A Pepper Grinder Post

My Starting Place

Everybody has assumptions.  Assumptions are starting points in thinking that cannot be proven, and that you build everything else on.  The scientist who scoffs at religion, or relegates it purely to the sphere of the personal and emotional, has assumptions.  He assumes that all that is real is what can be experienced with the 5 senses, and deduced from our minds.  The religion professor who explains all miraculous occurrences in the Bible away has assumptions.  She assumes that nothing ever happens that does not have a natural cause.  These assumptions are their starting point, and everything else that they think and believe, and how they interpret everything they experience, hang on these starting assumptions.  They cannot prove these assumptions.  To them they are obvious and logical.  If you believe that you have no unproven assumptions, that simply shows that you have never questioned them.

frozen sunriseMy assumptions are that God is real and that he has spoken to us, without error, through the Bible.  Can I prove this?  No way.  I have had experiences that I can only explain through the existence of a God who is all-knowing and all-powerful and who loves me, but I have no doubt that someone with naturalistic assumptions could dream up other explanations for what I experienced.  I have seen pieces written by Christians that purport to PROVE that the Bible is true.  They seem like smoke and mirrors to me, that would only convince someone who already believed.  I am starting from my unproven assumptions, and if you aren’t starting with the same assumptions, we will never agree.  My purpose is not to try to change your starting assumptions, but to help people who have my assumptions see truths that are clearly taught in the Bible, but that our culture and experiences have blinded us to.

Have you ever heard the term exegesis?  It is a fancy word for drawing out the true and original meaning of a text.  Another term that I have heard used is eisegesis.  This refers to reading our meaning into a text.  All too often, in my experience, the Bible is approached like a book of quotations.  We decide what we want to say and then find a Bible verse that seems to say that.  Then, by a careful combination of a little exegesis and lots of eisegesis, we craft a sermon or article that says the thing that we wanted to say from the start.

I am as prone to this approach as the next person but this is NOT what I’m trying to do on this blog.  Here is what Hebrews 4:12 has to say about the word of God (which I take to mean the Bible in this instance):

For the word of God is living and active. Sharper than any double-edged sword, it penetrates even to dividing soul and spirit, joints and marrow; it judges the thoughts and attitudes of the heart.

The way I have felt in my dealings with the Bible is that it is like a sharp sword that has no hilt—it is all blade.  The point of the hilt of a sword is to allow the user to inflict damage on others, without being cut himself.  In my experience, this isn’t the right way to use the Bible.  We have to pick it up and grasp it firmly and allow it to cut US rather than trying to use it to our ends.  It is not an inanimate object; it is a live thing.  When we approach a passage, we need to use all the tools at hand to understand it, but we must let it take us where it wants to take us, and do what it wants to do in us.

I have had the experience of studying a passage because I thought it taught a certain thing that I wanted to present in a message, only to find that its message was not what I had thought it to be.  My goal on this site is never to man-handle a passage to my ends.  I want to let God be God, and his word be his word.  I am sure I won’t do this perfectly, but I will try, and I ask anyone who reads this site, to let me know when I fail.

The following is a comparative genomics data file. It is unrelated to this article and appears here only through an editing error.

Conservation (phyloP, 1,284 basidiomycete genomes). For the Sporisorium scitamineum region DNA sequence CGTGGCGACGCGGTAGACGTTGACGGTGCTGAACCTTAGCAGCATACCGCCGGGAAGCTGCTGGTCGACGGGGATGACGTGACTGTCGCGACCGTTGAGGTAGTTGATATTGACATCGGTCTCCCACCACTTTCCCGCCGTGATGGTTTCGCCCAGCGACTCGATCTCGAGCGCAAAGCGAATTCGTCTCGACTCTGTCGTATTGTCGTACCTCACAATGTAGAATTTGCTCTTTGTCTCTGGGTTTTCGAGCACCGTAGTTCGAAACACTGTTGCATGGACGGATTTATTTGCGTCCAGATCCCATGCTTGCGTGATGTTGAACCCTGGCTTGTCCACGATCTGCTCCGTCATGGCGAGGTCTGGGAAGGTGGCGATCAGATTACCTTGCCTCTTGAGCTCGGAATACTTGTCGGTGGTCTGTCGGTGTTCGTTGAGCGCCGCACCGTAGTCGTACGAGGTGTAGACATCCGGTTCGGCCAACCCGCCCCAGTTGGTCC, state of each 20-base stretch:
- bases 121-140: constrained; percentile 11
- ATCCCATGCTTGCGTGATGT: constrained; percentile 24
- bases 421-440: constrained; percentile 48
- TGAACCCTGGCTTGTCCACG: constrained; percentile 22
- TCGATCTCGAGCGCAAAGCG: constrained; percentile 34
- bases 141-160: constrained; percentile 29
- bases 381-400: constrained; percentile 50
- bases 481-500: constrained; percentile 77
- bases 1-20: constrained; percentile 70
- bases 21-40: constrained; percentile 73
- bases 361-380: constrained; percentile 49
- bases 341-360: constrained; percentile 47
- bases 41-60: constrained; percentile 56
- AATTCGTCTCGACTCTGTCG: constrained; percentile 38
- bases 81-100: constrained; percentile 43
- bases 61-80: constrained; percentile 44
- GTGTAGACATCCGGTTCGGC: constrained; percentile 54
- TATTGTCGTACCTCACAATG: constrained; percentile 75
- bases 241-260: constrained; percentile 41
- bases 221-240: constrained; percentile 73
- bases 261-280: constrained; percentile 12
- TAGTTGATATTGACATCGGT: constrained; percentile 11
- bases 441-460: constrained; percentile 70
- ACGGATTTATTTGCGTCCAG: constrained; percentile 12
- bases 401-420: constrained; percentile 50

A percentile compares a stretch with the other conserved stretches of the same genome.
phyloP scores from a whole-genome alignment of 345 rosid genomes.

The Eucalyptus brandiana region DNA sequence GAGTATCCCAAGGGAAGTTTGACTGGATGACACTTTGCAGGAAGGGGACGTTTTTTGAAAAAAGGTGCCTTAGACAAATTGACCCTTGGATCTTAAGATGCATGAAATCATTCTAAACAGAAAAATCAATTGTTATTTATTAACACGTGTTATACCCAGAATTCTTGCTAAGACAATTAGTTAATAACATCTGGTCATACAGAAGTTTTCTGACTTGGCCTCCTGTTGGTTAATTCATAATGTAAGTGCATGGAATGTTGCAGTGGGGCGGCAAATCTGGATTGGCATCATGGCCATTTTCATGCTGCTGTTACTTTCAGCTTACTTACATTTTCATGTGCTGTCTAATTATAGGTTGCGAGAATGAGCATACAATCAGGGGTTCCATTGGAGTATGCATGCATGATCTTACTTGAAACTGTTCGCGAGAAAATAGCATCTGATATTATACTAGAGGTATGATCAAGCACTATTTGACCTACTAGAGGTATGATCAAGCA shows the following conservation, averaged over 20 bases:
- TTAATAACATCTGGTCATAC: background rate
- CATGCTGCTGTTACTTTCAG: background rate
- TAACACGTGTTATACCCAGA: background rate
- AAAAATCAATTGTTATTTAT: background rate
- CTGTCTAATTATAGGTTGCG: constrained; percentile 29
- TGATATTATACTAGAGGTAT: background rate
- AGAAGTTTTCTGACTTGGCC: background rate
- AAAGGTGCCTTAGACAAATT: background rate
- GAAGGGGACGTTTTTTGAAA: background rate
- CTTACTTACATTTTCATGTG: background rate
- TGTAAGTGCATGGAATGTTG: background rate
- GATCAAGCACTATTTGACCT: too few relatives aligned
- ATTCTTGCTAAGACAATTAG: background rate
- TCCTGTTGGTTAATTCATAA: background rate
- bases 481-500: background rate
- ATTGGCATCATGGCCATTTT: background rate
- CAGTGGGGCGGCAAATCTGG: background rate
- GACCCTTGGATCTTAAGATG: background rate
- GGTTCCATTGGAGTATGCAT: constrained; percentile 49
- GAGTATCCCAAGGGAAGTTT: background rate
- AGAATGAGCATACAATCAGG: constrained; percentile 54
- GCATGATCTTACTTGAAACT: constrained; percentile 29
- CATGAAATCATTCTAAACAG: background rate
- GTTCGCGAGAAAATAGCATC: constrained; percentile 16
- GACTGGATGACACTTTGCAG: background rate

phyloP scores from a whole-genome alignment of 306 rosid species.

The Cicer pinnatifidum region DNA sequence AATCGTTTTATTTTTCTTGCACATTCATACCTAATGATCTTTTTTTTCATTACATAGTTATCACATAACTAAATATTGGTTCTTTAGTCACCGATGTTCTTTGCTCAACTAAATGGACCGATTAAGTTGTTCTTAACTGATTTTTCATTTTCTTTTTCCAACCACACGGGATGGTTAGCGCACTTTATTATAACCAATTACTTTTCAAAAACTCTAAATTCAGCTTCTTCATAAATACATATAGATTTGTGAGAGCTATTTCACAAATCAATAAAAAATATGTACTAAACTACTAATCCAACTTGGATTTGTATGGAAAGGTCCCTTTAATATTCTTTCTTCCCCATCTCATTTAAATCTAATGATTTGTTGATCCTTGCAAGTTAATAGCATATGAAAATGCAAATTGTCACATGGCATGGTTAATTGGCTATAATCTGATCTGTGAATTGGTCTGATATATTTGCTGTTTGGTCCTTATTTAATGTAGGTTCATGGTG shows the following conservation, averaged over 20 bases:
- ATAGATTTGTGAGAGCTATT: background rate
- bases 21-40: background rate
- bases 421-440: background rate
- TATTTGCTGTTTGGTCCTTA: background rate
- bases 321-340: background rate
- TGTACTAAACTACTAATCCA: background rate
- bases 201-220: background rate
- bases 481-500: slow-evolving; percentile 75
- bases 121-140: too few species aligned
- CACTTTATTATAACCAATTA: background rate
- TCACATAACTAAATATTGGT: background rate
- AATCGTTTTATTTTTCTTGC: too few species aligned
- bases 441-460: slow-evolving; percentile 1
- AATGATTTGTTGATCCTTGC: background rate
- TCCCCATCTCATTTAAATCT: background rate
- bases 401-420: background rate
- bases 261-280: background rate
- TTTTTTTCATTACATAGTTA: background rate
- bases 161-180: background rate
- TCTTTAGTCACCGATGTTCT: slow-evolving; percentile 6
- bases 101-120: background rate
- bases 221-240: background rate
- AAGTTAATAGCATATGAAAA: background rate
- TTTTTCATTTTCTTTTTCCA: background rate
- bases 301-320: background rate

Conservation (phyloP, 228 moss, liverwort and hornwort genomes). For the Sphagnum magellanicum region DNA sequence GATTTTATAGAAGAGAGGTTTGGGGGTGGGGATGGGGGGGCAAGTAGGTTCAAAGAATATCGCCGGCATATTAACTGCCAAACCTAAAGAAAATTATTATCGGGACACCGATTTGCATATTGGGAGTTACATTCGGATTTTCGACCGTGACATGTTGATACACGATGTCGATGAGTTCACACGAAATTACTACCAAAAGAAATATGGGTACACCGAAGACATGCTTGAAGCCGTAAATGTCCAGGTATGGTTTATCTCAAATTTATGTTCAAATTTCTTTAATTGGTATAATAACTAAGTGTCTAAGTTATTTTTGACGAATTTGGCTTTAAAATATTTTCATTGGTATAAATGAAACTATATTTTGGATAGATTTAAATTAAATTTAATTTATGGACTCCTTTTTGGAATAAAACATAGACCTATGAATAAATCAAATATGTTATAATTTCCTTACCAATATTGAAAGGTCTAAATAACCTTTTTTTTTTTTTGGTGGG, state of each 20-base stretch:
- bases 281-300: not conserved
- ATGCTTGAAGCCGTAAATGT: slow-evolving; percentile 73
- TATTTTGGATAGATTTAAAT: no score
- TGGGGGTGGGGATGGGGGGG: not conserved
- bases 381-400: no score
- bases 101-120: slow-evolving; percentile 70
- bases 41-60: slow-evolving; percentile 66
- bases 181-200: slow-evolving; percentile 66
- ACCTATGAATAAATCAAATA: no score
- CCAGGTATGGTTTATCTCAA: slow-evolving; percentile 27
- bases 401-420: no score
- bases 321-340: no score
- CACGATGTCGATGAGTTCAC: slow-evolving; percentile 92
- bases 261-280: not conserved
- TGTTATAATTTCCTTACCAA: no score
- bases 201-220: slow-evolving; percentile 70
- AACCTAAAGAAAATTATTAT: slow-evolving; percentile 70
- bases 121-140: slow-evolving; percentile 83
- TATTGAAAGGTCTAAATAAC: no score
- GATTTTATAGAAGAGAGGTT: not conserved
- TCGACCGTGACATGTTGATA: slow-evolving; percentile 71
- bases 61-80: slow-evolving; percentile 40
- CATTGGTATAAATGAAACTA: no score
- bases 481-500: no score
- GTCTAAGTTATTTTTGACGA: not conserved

Along the same lines, I ask you to be a Berean.  The following passage (Acts 17:11) explains what I mean:

Now the Bereans were of more noble character than the Thessalonians, for they received the message with great eagerness and examined the Scriptures every day to see if what Paul said was true.

I hope I never get an email saying something like, “Awesome post, dude!  I’d never heard that before but since you say it, I know it must be true.”  I would much more hope to hear that reading a post had spurred someone to study that passage (and others) for himself—whether he ended up agreeing with me or not.

I ask you to let God’s word work in all your soul.  Some of the Bible is challenging and some is comforting, but it is all from God.  I will probably focus more on the challenging, because I feel called to bring out things that are often left out of modern, western Christianity, and the challenging parts have often been given short shrift.  If you read the posts on this site as interesting intellectual treatises, you will have missed the point.  Many of these passages are ones that I have had to wrestle with myself and have struggled to put into practice in my own life.  Fight against the urge to relegate the word of God to some single compartment in your life.  God wants to change every aspect of your life radically.  Let him do it.

I want to say one final thing.  I am not inspired by the Holy Spirit in the way the writers of the Bible were.  I will get it wrong sometimes.  However, the centerpiece of my posts will be the Bible, which is never wrong.  Try to distinguish between what I say and what God says.  If you disagree with me, that is fine, but don’t ignore the words of the Bible because they make you uncomfortable.  Don’t focus on passages you like and blow off others.  That is a perilous path.

My desire is that, as you read and understand the Bible, it will work in you and transform you into the unique person you were created to be.  My hope is that this website will be an aid in that process.